IGF 2023 WS #265 State-led Transnational Repression and Human Rights


Human Rights & Freedoms
Rights to Access and Information

Organizer 1: Coca Nithin, Unfilitered.Coop

Speaker 1: Sither Lobsang Gyatso, Civil Society, Asia-Pacific Group
Speaker 2: Tong Athena, Civil Society, Asia-Pacific Group
Speaker 3: Coca Nithin, Civil Society, Asia-Pacific Group


Coca Nithin, Civil Society, Asia-Pacific Group

Online Moderator

Coca Nithin, Civil Society, Asia-Pacific Group


Coca Nithin, Civil Society, Asia-Pacific Group


Round Table - 90 Min

Policy Question(s)

What is transnational repression, and why it is a concern for global digital and human rights?

Pervasive digital surveillance and the risk of state's retaliating against family members, friends or a community is forcing many potential whistleblowers or sources to be silent?

What is the responsibility of member states in which these repression occurs and how do you hold accountable those member states responsible for such repression?

What will participants gain from attending this session? Our panel will highlight the human impacts of transnational repression, providing attendees with a more grounded understanding of what is happening to refugees, exile communities, and activists around the world. We'll then explore what can be done at the international level to protect vulnerable communities and hold those accountable for harming their digital human rights.

After the panelists provide short presentations, we want to create a space for participants to speak and share their concerns, ideas, and experiences as well.


Pervasive digital surveillance. Sophisticated spyware. Incessant hacking. For human rights defenders and refugees, even distance is no longer a protection from the growing reach of authoritatian regimes, as governments use the power of technology to expand transnational repression around the world.

During our panel, we'll focus on.

- How authoritarian regimes are making it harder to verify human rights abuses from abroad by censoring and limiting data access, or criminlizing those who dare to share information across borders.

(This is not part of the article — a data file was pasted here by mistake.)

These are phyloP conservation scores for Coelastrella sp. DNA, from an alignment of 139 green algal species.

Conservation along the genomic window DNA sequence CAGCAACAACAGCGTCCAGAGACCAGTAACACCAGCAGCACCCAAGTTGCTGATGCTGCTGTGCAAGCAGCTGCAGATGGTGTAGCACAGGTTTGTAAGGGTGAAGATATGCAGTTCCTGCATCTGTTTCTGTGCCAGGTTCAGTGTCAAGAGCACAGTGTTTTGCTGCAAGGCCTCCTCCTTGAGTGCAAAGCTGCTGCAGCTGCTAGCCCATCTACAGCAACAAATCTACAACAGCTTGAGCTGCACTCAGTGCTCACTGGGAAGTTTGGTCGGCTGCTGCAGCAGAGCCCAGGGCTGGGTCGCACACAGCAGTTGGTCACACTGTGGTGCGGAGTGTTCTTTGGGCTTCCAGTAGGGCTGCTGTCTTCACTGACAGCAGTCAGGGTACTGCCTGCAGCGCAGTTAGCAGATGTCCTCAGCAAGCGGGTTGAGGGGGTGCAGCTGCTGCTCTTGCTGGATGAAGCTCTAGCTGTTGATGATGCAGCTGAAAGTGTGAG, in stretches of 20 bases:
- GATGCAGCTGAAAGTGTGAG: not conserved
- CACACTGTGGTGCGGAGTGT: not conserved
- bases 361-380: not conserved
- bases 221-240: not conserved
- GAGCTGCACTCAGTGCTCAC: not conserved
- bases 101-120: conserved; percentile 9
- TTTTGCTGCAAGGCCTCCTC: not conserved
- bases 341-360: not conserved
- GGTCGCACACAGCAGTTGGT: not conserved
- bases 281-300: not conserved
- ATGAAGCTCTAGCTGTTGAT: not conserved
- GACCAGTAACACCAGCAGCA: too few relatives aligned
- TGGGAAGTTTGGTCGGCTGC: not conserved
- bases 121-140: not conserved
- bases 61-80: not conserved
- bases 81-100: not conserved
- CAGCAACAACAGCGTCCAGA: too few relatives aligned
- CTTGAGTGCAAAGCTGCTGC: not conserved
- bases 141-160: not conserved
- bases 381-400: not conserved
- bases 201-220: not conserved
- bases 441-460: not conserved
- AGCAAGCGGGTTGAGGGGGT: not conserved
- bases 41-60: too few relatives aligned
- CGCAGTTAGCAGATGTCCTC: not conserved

- Case examples of transnational repression and how it is impacting refugees, exile communities, and civil society.

- How to defend communities against transnational repression.

- The need for a framework to protect digital rights and ensure the safety of human rights defendors.

- How the use of a "counter-terror" or "national security" is often used to limit access to information and the digital space.

Expected Outcomes

We want this to be the start of a broader discussion on the risks and concerns around transnational repression. Loomio.org, a online, open source decision-making platform, will be used to decide on the next steps during the roundtable.

Hybrid Format: Two of the panelists and the organizer will be in-person, and additional participants will be virtual The organizer will manage both the in-person and online components.

We'll use Meet.coop, a cooperative platform, to organize the online session. Meet.Coop has specific tools that allow for more collaboration and easier sharing of materials digitally. For questions, we'll ask all participants, both in-person and virtual, to use Slido.com, which allows participants to rank questions as well, ensuring that we focus on the discussion most relevant to all attendees.

We may also use a tool like Loomio.org, which allows large communities to come to decisions quickly and equitably, and also provide a platform for future collaboration.